In Florida, 98 percent pass state mandated drug test


FLORIDA – As results for the first month of Gov. Rick Scott’s “drug test the poor” law come in, only 2 percent test positive for illicit drug use.

In keeping true to his tea party campaign promise, Gov. Scott signed a bill into law this past May that requires all applicants for the federal Temporary Assistance for Needy Families program to take a drug screening. Those that test positive for illicit substances will not be eligible for the assistance for one full year, and a second failed test is a three-year ban. This drug test requires the applicant to pay up front for the test. If the applicant passes the drug test, he/she will be reimbursed for the cost of the test.

Scott’s statement to the press during the signing of the bill was, “While there are certainly legitimate needs for public assistance, it is unfair for Florida taxpayers to subsidize drug addiction. This new law will encourage personal accountability and will help to prevent the misuse of tax dollars.” Further scapegoating the needy for Florida’s economic woes, Gov. Scott said in an appearance on CNN that “Studies show that people that are on welfare are higher users of drugs than people not on welfare.”

Drug testing the poor was part of Gov. Scott’s “7 Step” tea party platform when running for office. According to his campaign literature, Scott would reduce government spending by requiring drug screening for welfare recipients with a possible savings to the state of Florida of $77 million. But now with a 98 percent majority of those tested passing this state mandated drug screening, that savings could be negligible.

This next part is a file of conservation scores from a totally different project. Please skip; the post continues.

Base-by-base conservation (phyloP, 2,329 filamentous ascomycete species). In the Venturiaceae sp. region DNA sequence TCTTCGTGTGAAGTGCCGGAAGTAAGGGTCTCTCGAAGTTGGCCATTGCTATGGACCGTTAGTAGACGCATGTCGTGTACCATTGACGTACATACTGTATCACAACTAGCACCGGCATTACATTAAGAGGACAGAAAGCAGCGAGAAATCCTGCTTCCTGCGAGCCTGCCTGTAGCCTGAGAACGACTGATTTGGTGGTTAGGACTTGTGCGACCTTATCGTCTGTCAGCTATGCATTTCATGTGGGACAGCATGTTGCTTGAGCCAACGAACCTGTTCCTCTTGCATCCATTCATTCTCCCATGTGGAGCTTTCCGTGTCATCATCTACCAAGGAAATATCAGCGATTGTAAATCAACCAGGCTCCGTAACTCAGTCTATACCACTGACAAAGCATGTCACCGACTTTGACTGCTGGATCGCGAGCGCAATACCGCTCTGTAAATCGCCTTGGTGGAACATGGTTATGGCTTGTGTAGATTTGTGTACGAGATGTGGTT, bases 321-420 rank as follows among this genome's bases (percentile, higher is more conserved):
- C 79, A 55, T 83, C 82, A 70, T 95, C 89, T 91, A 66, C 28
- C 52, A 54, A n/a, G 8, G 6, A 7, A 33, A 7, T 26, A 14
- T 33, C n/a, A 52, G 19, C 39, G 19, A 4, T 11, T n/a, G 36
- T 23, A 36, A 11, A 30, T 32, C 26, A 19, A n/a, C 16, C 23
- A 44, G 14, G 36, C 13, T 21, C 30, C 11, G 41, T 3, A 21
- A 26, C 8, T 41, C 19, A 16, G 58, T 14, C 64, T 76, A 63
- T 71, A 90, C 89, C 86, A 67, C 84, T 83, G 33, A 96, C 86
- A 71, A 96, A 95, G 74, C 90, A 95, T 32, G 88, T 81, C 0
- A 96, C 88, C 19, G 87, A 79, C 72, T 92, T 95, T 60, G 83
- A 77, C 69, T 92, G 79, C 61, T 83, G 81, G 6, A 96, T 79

With the average cost of the screenings being $30 and estimates from the Department of Children and Families of 1,000-1,500 applicants per month, the state may owe $28,800 – $43,200 in monthly reimbursements to those who tested drug-free. Compare that to the roughly $32,200 – $48,200 the state could save on rejected applicants. This puts the annual savings to Florida taxpayers at $ 40,800 – $60,000 for a program that is projected to cost $178 million this fiscal year.

Back in May, as it was clear that Gov. Scott was championing the drug test bill, the legislation came under fire.

“The wasteful program created by this law subjects Floridians who are impacted by the economic downturn, as well as their families, to a humiliating search of their urine and bodily fluids without cause or even suspicion of drug abuse,” said Howard Simon, executive director of the ACLU of Florida. “Searching the bodily fluids of those in need of assistance is a scientifically, fiscally and constitutionally unsound policy. Today, that unsound policy is Florida law.”

Rep. Alcee Hastings (D) said, “Governor Scott’s new drug testing law is not only an affront to families in need and detrimental to the nation’s ongoing economic recovery, it is downright unconstitutional… If Governor Scott wants to drug test recipients of TANF benefits, where does he draw the line? Are families receiving Medicaid, state emergency relief, or educational grants and loans next?”

Conflict-of-interest questions also surfaced. Being that the majority of applicants for TANF benefits would use private health care clinics for drug screenings, Gov. Scott’s former company Solantic could stand to profit directly from his new state law, along with the rest of the for-profit health care industry in Florida.

As the results of Gov. Scott’s drug screenings prove his statements about the needy to be false (a 98 percent pass rate), the motivation for pushing and signing this bill into law becomes clear; more hand-outs to multi-million dollar companies on the backs of Florida’s taxpayers .



Joshua Leclair
Joshua Leclair

Josh has worked as a motorcycle mechanic and an organizer for a public sector union in Florida. He is currently active in Central Florida's labor and progressive movements. Josh grew up in New Smyrna Beach and now resides in Orlando.